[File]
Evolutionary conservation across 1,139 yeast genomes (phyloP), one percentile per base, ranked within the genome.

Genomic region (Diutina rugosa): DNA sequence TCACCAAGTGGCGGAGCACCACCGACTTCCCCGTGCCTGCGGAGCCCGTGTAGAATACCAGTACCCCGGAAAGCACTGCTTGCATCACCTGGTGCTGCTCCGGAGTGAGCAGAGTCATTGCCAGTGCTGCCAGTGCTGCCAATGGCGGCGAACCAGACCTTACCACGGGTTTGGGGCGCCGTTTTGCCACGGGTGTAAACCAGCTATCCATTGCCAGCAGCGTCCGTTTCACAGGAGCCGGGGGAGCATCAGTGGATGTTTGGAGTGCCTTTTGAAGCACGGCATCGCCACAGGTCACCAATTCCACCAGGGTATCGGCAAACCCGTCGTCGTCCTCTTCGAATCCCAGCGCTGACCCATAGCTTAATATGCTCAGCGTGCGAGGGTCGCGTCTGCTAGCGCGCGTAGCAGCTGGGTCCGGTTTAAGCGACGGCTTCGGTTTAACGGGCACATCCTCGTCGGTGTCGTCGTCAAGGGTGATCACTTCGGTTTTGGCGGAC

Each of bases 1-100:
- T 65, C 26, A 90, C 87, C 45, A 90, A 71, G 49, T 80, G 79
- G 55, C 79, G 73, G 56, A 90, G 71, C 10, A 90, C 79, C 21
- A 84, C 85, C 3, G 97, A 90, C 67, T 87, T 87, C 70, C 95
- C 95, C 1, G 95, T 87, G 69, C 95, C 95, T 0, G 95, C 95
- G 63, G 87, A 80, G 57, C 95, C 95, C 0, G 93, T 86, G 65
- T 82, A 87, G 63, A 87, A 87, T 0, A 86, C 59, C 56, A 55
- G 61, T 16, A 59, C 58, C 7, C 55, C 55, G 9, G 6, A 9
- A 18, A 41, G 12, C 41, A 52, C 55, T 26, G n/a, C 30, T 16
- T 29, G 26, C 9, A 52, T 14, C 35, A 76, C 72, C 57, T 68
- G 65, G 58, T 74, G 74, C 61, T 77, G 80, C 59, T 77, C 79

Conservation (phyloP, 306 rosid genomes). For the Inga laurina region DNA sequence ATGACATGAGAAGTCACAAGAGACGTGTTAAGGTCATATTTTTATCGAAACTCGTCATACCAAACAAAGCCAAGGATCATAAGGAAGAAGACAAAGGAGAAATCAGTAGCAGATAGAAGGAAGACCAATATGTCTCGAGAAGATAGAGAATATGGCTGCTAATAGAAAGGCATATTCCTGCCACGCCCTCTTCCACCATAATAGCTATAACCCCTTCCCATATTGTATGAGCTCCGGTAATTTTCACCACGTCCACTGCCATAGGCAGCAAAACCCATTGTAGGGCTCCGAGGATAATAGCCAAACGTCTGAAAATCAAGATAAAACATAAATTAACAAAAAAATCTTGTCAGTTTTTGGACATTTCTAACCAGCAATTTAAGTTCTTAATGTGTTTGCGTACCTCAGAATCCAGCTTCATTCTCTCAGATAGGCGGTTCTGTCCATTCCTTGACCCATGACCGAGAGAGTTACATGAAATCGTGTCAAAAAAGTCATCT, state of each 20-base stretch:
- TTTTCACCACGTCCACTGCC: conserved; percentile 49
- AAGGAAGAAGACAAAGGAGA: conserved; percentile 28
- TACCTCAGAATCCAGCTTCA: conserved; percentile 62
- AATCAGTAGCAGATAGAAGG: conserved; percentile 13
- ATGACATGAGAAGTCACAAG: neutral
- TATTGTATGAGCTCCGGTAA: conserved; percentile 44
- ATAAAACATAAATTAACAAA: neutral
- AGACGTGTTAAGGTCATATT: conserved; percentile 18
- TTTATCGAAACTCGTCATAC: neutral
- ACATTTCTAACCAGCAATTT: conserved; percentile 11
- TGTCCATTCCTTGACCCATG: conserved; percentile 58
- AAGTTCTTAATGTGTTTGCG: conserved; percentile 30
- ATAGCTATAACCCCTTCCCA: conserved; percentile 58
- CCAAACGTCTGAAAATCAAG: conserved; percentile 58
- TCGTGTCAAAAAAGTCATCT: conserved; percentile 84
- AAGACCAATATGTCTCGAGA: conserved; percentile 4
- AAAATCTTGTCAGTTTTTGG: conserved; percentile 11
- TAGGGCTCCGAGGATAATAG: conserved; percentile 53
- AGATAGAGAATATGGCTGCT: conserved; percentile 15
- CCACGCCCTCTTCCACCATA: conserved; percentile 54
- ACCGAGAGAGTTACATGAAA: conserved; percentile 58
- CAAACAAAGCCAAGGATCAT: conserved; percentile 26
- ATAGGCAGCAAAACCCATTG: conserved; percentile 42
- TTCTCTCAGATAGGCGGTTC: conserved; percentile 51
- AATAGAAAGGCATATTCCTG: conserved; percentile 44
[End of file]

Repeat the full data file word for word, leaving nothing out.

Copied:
Evolutionary conservation across 1,139 yeast genomes (phyloP), one percentile per base, ranked within the genome.

Genomic region (Diutina rugosa): DNA sequence TCACCAAGTGGCGGAGCACCACCGACTTCCCCGTGCCTGCGGAGCCCGTGTAGAATACCAGTACCCCGGAAAGCACTGCTTGCATCACCTGGTGCTGCTCCGGAGTGAGCAGAGTCATTGCCAGTGCTGCCAGTGCTGCCAATGGCGGCGAACCAGACCTTACCACGGGTTTGGGGCGCCGTTTTGCCACGGGTGTAAACCAGCTATCCATTGCCAGCAGCGTCCGTTTCACAGGAGCCGGGGGAGCATCAGTGGATGTTTGGAGTGCCTTTTGAAGCACGGCATCGCCACAGGTCACCAATTCCACCAGGGTATCGGCAAACCCGTCGTCGTCCTCTTCGAATCCCAGCGCTGACCCATAGCTTAATATGCTCAGCGTGCGAGGGTCGCGTCTGCTAGCGCGCGTAGCAGCTGGGTCCGGTTTAAGCGACGGCTTCGGTTTAACGGGCACATCCTCGTCGGTGTCGTCGTCAAGGGTGATCACTTCGGTTTTGGCGGAC

Each of bases 1-100:
- T 65, C 26, A 90, C 87, C 45, A 90, A 71, G 49, T 80, G 79
- G 55, C 79, G 73, G 56, A 90, G 71, C 10, A 90, C 79, C 21
- A 84, C 85, C 3, G 97, A 90, C 67, T 87, T 87, C 70, C 95
- C 95, C 1, G 95, T 87, G 69, C 95, C 95, T 0, G 95, C 95
- G 63, G 87, A 80, G 57, C 95, C 95, C 0, G 93, T 86, G 65
- T 82, A 87, G 63, A 87, A 87, T 0, A 86, C 59, C 56, A 55
- G 61, T 16, A 59, C 58, C 7, C 55, C 55, G 9, G 6, A 9
- A 18, A 41, G 12, C 41, A 52, C 55, T 26, G n/a, C 30, T 16
- T 29, G 26, C 9, A 52, T 14, C 35, A 76, C 72, C 57, T 68
- G 65, G 58, T 74, G 74, C 61, T 77, G 80, C 59, T 77, C 79

Conservation (phyloP, 306 rosid genomes). For the Inga laurina region DNA sequence ATGACATGAGAAGTCACAAGAGACGTGTTAAGGTCATATTTTTATCGAAACTCGTCATACCAAACAAAGCCAAGGATCATAAGGAAGAAGACAAAGGAGAAATCAGTAGCAGATAGAAGGAAGACCAATATGTCTCGAGAAGATAGAGAATATGGCTGCTAATAGAAAGGCATATTCCTGCCACGCCCTCTTCCACCATAATAGCTATAACCCCTTCCCATATTGTATGAGCTCCGGTAATTTTCACCACGTCCACTGCCATAGGCAGCAAAACCCATTGTAGGGCTCCGAGGATAATAGCCAAACGTCTGAAAATCAAGATAAAACATAAATTAACAAAAAAATCTTGTCAGTTTTTGGACATTTCTAACCAGCAATTTAAGTTCTTAATGTGTTTGCGTACCTCAGAATCCAGCTTCATTCTCTCAGATAGGCGGTTCTGTCCATTCCTTGACCCATGACCGAGAGAGTTACATGAAATCGTGTCAAAAAAGTCATCT, state of each 20-base stretch:
- TTTTCACCACGTCCACTGCC: conserved; percentile 49
- AAGGAAGAAGACAAAGGAGA: conserved; percentile 28
- TACCTCAGAATCCAGCTTCA: conserved; percentile 62
- AATCAGTAGCAGATAGAAGG: conserved; percentile 13
- ATGACATGAGAAGTCACAAG: neutral
- TATTGTATGAGCTCCGGTAA: conserved; percentile 44
- ATAAAACATAAATTAACAAA: neutral
- AGACGTGTTAAGGTCATATT: conserved; percentile 18
- TTTATCGAAACTCGTCATAC: neutral
- ACATTTCTAACCAGCAATTT: conserved; percentile 11
- TGTCCATTCCTTGACCCATG: conserved; percentile 58
- AAGTTCTTAATGTGTTTGCG: conserved; percentile 30
- ATAGCTATAACCCCTTCCCA: conserved; percentile 58
- CCAAACGTCTGAAAATCAAG: conserved; percentile 58
- TCGTGTCAAAAAAGTCATCT: conserved; percentile 84
- AAGACCAATATGTCTCGAGA: conserved; percentile 4
- AAAATCTTGTCAGTTTTTGG: conserved; percentile 11
- TAGGGCTCCGAGGATAATAG: conserved; percentile 53
- AGATAGAGAATATGGCTGCT: conserved; percentile 15
- CCACGCCCTCTTCCACCATA: conserved; percentile 54
- ACCGAGAGAGTTACATGAAA: conserved; percentile 58
- CAAACAAAGCCAAGGATCAT: conserved; percentile 26
- ATAGGCAGCAAAACCCATTG: conserved; percentile 42
- TTCTCTCAGATAGGCGGTTC: conserved; percentile 51
- AATAGAAAGGCATATTCCTG: conserved; percentile 44